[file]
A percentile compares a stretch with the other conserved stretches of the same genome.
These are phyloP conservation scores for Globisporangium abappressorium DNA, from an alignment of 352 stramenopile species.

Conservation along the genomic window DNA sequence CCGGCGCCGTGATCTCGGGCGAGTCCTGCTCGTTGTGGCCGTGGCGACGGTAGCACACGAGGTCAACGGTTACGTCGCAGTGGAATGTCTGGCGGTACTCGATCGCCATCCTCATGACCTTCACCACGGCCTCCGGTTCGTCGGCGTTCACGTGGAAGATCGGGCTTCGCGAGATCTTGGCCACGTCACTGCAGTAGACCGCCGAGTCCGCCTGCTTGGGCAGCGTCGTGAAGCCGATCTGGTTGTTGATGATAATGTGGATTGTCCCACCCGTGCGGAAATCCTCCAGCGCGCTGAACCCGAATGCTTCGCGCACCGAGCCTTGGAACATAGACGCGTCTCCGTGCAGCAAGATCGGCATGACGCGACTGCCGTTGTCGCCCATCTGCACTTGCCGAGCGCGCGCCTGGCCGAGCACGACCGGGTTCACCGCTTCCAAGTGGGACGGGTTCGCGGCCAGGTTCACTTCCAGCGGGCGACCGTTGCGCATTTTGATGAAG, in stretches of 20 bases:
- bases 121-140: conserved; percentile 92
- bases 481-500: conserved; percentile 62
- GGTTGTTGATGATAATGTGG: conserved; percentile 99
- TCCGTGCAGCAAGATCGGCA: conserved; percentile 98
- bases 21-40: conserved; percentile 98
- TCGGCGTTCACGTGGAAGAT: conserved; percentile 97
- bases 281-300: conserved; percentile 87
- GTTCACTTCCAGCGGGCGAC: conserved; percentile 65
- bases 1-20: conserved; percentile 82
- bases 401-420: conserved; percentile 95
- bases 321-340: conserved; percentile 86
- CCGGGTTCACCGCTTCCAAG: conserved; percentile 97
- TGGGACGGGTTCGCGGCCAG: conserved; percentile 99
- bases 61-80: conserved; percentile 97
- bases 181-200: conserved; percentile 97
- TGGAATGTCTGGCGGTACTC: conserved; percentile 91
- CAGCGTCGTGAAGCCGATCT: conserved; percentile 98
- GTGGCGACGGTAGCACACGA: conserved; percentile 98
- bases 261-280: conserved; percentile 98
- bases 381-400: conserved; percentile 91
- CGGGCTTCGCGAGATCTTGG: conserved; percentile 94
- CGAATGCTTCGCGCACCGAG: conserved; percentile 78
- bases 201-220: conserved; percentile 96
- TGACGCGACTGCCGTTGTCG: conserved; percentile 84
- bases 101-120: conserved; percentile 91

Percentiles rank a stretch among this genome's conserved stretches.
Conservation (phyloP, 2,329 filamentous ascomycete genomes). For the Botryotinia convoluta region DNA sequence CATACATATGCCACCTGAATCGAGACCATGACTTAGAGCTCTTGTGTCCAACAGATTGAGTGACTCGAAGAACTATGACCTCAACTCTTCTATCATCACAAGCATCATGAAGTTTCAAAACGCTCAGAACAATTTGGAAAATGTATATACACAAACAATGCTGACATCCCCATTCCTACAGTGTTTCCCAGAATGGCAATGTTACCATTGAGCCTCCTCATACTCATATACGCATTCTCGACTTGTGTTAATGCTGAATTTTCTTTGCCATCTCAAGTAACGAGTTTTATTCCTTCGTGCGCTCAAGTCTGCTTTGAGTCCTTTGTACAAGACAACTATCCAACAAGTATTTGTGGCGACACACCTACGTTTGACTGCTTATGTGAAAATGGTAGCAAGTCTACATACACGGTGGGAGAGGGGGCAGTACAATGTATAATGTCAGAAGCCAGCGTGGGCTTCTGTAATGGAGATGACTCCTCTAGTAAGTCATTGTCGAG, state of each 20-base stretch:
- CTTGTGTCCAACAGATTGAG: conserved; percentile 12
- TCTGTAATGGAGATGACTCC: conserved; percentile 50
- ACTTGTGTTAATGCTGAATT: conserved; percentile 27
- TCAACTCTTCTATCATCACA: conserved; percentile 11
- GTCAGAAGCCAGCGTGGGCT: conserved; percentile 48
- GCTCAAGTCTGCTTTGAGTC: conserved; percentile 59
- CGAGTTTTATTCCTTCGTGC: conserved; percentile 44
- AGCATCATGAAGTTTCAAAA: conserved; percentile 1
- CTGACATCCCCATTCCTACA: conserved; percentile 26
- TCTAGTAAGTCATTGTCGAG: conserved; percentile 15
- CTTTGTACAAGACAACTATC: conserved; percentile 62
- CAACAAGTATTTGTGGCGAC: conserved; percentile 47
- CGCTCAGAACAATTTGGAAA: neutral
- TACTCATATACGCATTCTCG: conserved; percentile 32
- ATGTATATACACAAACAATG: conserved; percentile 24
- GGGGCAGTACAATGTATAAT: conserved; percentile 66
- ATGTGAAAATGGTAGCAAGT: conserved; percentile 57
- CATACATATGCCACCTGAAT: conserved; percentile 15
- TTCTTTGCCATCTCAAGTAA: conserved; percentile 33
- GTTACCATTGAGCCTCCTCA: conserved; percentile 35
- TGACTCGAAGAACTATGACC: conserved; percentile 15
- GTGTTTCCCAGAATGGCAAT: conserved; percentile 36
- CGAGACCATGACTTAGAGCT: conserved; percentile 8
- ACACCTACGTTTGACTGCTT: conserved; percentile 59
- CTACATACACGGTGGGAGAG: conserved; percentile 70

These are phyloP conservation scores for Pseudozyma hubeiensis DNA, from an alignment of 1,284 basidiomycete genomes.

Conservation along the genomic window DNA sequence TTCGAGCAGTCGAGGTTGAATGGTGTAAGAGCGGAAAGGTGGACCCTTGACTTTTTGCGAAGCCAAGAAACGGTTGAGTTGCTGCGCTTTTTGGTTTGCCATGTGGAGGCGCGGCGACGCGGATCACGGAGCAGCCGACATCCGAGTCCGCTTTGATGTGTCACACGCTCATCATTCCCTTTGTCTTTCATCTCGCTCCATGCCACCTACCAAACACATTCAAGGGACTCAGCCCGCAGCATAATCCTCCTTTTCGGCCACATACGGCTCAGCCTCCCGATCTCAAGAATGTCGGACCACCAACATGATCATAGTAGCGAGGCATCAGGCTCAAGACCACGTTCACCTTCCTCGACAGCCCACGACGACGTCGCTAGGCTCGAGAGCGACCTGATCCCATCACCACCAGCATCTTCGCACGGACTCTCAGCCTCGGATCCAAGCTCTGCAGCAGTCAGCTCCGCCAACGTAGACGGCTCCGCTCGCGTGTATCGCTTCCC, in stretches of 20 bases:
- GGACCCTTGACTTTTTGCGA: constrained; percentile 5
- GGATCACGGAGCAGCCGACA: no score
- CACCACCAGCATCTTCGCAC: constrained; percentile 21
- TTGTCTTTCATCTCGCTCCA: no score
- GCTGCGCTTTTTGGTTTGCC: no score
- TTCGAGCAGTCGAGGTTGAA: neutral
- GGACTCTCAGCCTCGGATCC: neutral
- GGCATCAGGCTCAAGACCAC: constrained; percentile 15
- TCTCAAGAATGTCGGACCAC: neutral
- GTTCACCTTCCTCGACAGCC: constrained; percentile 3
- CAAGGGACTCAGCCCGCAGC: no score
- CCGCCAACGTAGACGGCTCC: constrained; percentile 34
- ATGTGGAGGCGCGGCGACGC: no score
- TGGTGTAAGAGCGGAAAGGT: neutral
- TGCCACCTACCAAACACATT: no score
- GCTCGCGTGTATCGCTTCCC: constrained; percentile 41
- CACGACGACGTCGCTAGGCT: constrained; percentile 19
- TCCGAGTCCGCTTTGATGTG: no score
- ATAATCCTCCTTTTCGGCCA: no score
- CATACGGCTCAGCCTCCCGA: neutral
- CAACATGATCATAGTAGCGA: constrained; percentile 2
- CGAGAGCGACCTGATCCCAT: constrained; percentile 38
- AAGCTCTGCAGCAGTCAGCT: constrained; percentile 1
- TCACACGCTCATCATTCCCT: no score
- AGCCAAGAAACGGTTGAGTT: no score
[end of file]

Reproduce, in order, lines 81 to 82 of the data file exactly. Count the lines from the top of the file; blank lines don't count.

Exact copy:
- TCACACGCTCATCATTCCCT: no score
- AGCCAAGAAACGGTTGAGTT: no score